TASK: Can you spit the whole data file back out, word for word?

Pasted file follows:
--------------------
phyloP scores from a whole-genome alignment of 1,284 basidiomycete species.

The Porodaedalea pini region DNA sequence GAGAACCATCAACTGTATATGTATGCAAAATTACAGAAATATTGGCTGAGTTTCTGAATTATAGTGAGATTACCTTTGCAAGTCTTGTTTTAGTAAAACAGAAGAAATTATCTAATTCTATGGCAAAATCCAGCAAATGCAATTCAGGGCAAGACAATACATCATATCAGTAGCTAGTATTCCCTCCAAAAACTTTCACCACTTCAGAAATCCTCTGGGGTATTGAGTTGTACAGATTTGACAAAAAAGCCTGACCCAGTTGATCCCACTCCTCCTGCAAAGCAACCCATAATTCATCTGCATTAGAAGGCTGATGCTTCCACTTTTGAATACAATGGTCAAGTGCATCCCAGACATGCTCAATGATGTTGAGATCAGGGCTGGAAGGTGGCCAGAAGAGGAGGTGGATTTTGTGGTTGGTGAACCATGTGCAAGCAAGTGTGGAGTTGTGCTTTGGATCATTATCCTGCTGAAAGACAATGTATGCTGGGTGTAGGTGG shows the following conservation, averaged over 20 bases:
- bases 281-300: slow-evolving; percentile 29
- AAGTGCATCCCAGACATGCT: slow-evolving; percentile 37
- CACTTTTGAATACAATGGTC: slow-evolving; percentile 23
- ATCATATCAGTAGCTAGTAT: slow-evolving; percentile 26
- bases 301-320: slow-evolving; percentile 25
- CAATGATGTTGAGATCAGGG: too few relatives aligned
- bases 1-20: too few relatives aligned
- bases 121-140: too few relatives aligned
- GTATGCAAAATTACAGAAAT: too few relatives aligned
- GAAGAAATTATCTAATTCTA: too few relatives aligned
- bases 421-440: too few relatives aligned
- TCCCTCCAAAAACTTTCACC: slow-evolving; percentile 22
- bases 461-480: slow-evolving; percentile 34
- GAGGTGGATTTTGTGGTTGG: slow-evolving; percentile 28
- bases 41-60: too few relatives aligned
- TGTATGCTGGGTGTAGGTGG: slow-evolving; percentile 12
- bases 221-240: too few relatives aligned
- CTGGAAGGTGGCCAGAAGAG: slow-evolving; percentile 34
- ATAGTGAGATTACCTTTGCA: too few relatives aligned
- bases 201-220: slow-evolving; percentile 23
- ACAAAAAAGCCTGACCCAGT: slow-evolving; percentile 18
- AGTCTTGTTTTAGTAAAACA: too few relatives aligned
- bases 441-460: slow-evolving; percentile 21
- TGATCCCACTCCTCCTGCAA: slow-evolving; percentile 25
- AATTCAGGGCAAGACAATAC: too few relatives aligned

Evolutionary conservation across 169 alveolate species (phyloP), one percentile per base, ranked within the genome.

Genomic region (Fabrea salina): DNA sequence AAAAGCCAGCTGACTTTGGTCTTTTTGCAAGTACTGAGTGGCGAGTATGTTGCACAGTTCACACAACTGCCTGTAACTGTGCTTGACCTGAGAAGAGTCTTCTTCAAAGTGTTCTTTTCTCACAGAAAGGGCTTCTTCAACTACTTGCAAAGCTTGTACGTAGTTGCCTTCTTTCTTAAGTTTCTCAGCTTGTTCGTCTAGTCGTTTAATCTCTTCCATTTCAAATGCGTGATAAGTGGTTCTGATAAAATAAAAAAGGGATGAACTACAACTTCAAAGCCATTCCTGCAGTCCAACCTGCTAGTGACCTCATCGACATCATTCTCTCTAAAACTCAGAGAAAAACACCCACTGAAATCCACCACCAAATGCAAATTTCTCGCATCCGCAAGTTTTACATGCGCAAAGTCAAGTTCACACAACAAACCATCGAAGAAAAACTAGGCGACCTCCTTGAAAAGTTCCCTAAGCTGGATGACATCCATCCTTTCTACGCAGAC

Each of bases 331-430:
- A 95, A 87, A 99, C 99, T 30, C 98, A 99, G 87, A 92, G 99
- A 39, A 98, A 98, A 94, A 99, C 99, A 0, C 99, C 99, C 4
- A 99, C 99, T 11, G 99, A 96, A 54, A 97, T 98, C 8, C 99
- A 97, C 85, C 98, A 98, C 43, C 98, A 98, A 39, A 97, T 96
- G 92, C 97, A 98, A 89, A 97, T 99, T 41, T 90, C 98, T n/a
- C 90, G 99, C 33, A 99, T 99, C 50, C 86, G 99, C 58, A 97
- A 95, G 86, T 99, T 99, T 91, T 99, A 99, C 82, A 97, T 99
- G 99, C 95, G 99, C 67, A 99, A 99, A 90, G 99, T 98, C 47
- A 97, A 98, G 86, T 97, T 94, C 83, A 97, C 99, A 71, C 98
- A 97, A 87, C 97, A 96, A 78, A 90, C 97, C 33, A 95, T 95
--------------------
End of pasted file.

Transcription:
phyloP scores from a whole-genome alignment of 1,284 basidiomycete species.

The Porodaedalea pini region DNA sequence GAGAACCATCAACTGTATATGTATGCAAAATTACAGAAATATTGGCTGAGTTTCTGAATTATAGTGAGATTACCTTTGCAAGTCTTGTTTTAGTAAAACAGAAGAAATTATCTAATTCTATGGCAAAATCCAGCAAATGCAATTCAGGGCAAGACAATACATCATATCAGTAGCTAGTATTCCCTCCAAAAACTTTCACCACTTCAGAAATCCTCTGGGGTATTGAGTTGTACAGATTTGACAAAAAAGCCTGACCCAGTTGATCCCACTCCTCCTGCAAAGCAACCCATAATTCATCTGCATTAGAAGGCTGATGCTTCCACTTTTGAATACAATGGTCAAGTGCATCCCAGACATGCTCAATGATGTTGAGATCAGGGCTGGAAGGTGGCCAGAAGAGGAGGTGGATTTTGTGGTTGGTGAACCATGTGCAAGCAAGTGTGGAGTTGTGCTTTGGATCATTATCCTGCTGAAAGACAATGTATGCTGGGTGTAGGTGG shows the following conservation, averaged over 20 bases:
- bases 281-300: slow-evolving; percentile 29
- AAGTGCATCCCAGACATGCT: slow-evolving; percentile 37
- CACTTTTGAATACAATGGTC: slow-evolving; percentile 23
- ATCATATCAGTAGCTAGTAT: slow-evolving; percentile 26
- bases 301-320: slow-evolving; percentile 25
- CAATGATGTTGAGATCAGGG: too few relatives aligned
- bases 1-20: too few relatives aligned
- bases 121-140: too few relatives aligned
- GTATGCAAAATTACAGAAAT: too few relatives aligned
- GAAGAAATTATCTAATTCTA: too few relatives aligned
- bases 421-440: too few relatives aligned
- TCCCTCCAAAAACTTTCACC: slow-evolving; percentile 22
- bases 461-480: slow-evolving; percentile 34
- GAGGTGGATTTTGTGGTTGG: slow-evolving; percentile 28
- bases 41-60: too few relatives aligned
- TGTATGCTGGGTGTAGGTGG: slow-evolving; percentile 12
- bases 221-240: too few relatives aligned
- CTGGAAGGTGGCCAGAAGAG: slow-evolving; percentile 34
- ATAGTGAGATTACCTTTGCA: too few relatives aligned
- bases 201-220: slow-evolving; percentile 23
- ACAAAAAAGCCTGACCCAGT: slow-evolving; percentile 18
- AGTCTTGTTTTAGTAAAACA: too few relatives aligned
- bases 441-460: slow-evolving; percentile 21
- TGATCCCACTCCTCCTGCAA: slow-evolving; percentile 25
- AATTCAGGGCAAGACAATAC: too few relatives aligned

Evolutionary conservation across 169 alveolate species (phyloP), one percentile per base, ranked within the genome.

Genomic region (Fabrea salina): DNA sequence AAAAGCCAGCTGACTTTGGTCTTTTTGCAAGTACTGAGTGGCGAGTATGTTGCACAGTTCACACAACTGCCTGTAACTGTGCTTGACCTGAGAAGAGTCTTCTTCAAAGTGTTCTTTTCTCACAGAAAGGGCTTCTTCAACTACTTGCAAAGCTTGTACGTAGTTGCCTTCTTTCTTAAGTTTCTCAGCTTGTTCGTCTAGTCGTTTAATCTCTTCCATTTCAAATGCGTGATAAGTGGTTCTGATAAAATAAAAAAGGGATGAACTACAACTTCAAAGCCATTCCTGCAGTCCAACCTGCTAGTGACCTCATCGACATCATTCTCTCTAAAACTCAGAGAAAAACACCCACTGAAATCCACCACCAAATGCAAATTTCTCGCATCCGCAAGTTTTACATGCGCAAAGTCAAGTTCACACAACAAACCATCGAAGAAAAACTAGGCGACCTCCTTGAAAAGTTCCCTAAGCTGGATGACATCCATCCTTTCTACGCAGAC

Each of bases 331-430:
- A 95, A 87, A 99, C 99, T 30, C 98, A 99, G 87, A 92, G 99
- A 39, A 98, A 98, A 94, A 99, C 99, A 0, C 99, C 99, C 4
- A 99, C 99, T 11, G 99, A 96, A 54, A 97, T 98, C 8, C 99
- A 97, C 85, C 98, A 98, C 43, C 98, A 98, A 39, A 97, T 96
- G 92, C 97, A 98, A 89, A 97, T 99, T 41, T 90, C 98, T n/a
- C 90, G 99, C 33, A 99, T 99, C 50, C 86, G 99, C 58, A 97
- A 95, G 86, T 99, T 99, T 91, T 99, A 99, C 82, A 97, T 99
- G 99, C 95, G 99, C 67, A 99, A 99, A 90, G 99, T 98, C 47
- A 97, A 98, G 86, T 97, T 94, C 83, A 97, C 99, A 71, C 98
- A 97, A 87, C 97, A 96, A 78, A 90, C 97, C 33, A 95, T 95